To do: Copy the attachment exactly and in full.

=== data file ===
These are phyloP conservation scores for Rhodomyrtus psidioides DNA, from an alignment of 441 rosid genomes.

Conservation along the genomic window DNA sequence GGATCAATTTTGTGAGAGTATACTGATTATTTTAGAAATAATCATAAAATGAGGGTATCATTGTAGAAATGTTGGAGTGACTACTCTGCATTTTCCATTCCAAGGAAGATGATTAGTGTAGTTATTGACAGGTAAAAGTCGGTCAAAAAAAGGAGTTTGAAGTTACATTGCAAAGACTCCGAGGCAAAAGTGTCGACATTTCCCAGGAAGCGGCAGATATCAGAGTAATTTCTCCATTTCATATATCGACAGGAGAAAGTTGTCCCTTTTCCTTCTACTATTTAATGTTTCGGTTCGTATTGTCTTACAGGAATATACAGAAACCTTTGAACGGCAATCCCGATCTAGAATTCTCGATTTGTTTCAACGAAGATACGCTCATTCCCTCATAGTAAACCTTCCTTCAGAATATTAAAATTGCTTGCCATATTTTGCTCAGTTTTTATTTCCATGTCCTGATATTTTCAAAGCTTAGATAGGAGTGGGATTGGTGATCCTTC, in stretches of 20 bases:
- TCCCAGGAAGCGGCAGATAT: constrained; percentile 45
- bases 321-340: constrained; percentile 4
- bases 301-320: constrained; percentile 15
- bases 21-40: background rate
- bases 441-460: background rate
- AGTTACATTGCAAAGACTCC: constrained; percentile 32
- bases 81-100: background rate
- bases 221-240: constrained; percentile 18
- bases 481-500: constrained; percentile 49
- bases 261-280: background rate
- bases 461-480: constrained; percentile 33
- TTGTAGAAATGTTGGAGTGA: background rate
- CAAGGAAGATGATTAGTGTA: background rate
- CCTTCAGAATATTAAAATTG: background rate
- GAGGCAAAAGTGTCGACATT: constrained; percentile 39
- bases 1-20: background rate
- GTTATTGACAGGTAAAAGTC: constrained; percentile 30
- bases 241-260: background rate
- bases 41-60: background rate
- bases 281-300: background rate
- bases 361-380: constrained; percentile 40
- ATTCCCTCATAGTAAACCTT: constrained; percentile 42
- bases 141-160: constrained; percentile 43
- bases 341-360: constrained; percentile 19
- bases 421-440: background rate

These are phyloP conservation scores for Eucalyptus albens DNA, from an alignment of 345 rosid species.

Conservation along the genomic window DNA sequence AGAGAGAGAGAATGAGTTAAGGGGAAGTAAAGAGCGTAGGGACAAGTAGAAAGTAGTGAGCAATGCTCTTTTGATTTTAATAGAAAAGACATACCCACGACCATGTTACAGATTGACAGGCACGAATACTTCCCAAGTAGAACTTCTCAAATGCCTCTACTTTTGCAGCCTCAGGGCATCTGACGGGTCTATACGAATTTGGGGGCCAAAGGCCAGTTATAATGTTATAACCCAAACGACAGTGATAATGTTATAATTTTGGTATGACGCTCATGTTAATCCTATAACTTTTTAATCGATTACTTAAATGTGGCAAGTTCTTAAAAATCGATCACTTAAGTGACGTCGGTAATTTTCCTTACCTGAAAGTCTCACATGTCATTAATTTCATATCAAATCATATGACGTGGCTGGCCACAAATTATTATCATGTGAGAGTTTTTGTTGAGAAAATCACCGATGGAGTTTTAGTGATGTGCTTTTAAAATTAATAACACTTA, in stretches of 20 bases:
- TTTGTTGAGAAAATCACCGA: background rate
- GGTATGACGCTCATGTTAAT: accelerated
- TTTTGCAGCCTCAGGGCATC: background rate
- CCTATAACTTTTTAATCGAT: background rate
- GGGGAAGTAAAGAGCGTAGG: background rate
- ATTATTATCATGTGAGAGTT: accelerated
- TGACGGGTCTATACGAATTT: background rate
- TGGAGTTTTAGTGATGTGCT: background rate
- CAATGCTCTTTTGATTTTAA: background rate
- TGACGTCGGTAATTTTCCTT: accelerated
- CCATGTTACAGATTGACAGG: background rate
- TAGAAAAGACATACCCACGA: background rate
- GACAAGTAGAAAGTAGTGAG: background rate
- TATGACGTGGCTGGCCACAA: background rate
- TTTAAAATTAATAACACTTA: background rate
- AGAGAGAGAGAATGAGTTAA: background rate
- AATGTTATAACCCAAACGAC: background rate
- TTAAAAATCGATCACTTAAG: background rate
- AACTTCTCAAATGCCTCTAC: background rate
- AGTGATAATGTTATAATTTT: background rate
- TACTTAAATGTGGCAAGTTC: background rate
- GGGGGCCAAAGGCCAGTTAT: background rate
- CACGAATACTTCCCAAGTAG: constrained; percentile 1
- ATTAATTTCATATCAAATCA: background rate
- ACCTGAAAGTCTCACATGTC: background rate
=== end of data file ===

These are phyloP conservation scores for Rhodomyrtus psidioides DNA, from an alignment of 441 rosid genomes.

Conservation along the genomic window DNA sequence GGATCAATTTTGTGAGAGTATACTGATTATTTTAGAAATAATCATAAAATGAGGGTATCATTGTAGAAATGTTGGAGTGACTACTCTGCATTTTCCATTCCAAGGAAGATGATTAGTGTAGTTATTGACAGGTAAAAGTCGGTCAAAAAAAGGAGTTTGAAGTTACATTGCAAAGACTCCGAGGCAAAAGTGTCGACATTTCCCAGGAAGCGGCAGATATCAGAGTAATTTCTCCATTTCATATATCGACAGGAGAAAGTTGTCCCTTTTCCTTCTACTATTTAATGTTTCGGTTCGTATTGTCTTACAGGAATATACAGAAACCTTTGAACGGCAATCCCGATCTAGAATTCTCGATTTGTTTCAACGAAGATACGCTCATTCCCTCATAGTAAACCTTCCTTCAGAATATTAAAATTGCTTGCCATATTTTGCTCAGTTTTTATTTCCATGTCCTGATATTTTCAAAGCTTAGATAGGAGTGGGATTGGTGATCCTTC, in stretches of 20 bases:
- TCCCAGGAAGCGGCAGATAT: constrained; percentile 45
- bases 321-340: constrained; percentile 4
- bases 301-320: constrained; percentile 15
- bases 21-40: background rate
- bases 441-460: background rate
- AGTTACATTGCAAAGACTCC: constrained; percentile 32
- bases 81-100: background rate
- bases 221-240: constrained; percentile 18
- bases 481-500: constrained; percentile 49
- bases 261-280: background rate
- bases 461-480: constrained; percentile 33
- TTGTAGAAATGTTGGAGTGA: background rate
- CAAGGAAGATGATTAGTGTA: background rate
- CCTTCAGAATATTAAAATTG: background rate
- GAGGCAAAAGTGTCGACATT: constrained; percentile 39
- bases 1-20: background rate
- GTTATTGACAGGTAAAAGTC: constrained; percentile 30
- bases 241-260: background rate
- bases 41-60: background rate
- bases 281-300: background rate
- bases 361-380: constrained; percentile 40
- ATTCCCTCATAGTAAACCTT: constrained; percentile 42
- bases 141-160: constrained; percentile 43
- bases 341-360: constrained; percentile 19
- bases 421-440: background rate

These are phyloP conservation scores for Eucalyptus albens DNA, from an alignment of 345 rosid species.

Conservation along the genomic window DNA sequence AGAGAGAGAGAATGAGTTAAGGGGAAGTAAAGAGCGTAGGGACAAGTAGAAAGTAGTGAGCAATGCTCTTTTGATTTTAATAGAAAAGACATACCCACGACCATGTTACAGATTGACAGGCACGAATACTTCCCAAGTAGAACTTCTCAAATGCCTCTACTTTTGCAGCCTCAGGGCATCTGACGGGTCTATACGAATTTGGGGGCCAAAGGCCAGTTATAATGTTATAACCCAAACGACAGTGATAATGTTATAATTTTGGTATGACGCTCATGTTAATCCTATAACTTTTTAATCGATTACTTAAATGTGGCAAGTTCTTAAAAATCGATCACTTAAGTGACGTCGGTAATTTTCCTTACCTGAAAGTCTCACATGTCATTAATTTCATATCAAATCATATGACGTGGCTGGCCACAAATTATTATCATGTGAGAGTTTTTGTTGAGAAAATCACCGATGGAGTTTTAGTGATGTGCTTTTAAAATTAATAACACTTA, in stretches of 20 bases:
- TTTGTTGAGAAAATCACCGA: background rate
- GGTATGACGCTCATGTTAAT: accelerated
- TTTTGCAGCCTCAGGGCATC: background rate
- CCTATAACTTTTTAATCGAT: background rate
- GGGGAAGTAAAGAGCGTAGG: background rate
- ATTATTATCATGTGAGAGTT: accelerated
- TGACGGGTCTATACGAATTT: background rate
- TGGAGTTTTAGTGATGTGCT: background rate
- CAATGCTCTTTTGATTTTAA: background rate
- TGACGTCGGTAATTTTCCTT: accelerated
- CCATGTTACAGATTGACAGG: background rate
- TAGAAAAGACATACCCACGA: background rate
- GACAAGTAGAAAGTAGTGAG: background rate
- TATGACGTGGCTGGCCACAA: background rate
- TTTAAAATTAATAACACTTA: background rate
- AGAGAGAGAGAATGAGTTAA: background rate
- AATGTTATAACCCAAACGAC: background rate
- TTAAAAATCGATCACTTAAG: background rate
- AACTTCTCAAATGCCTCTAC: background rate
- AGTGATAATGTTATAATTTT: background rate
- TACTTAAATGTGGCAAGTTC: background rate
- GGGGGCCAAAGGCCAGTTAT: background rate
- CACGAATACTTCCCAAGTAG: constrained; percentile 1
- ATTAATTTCATATCAAATCA: background rate
- ACCTGAAAGTCTCACATGTC: background rate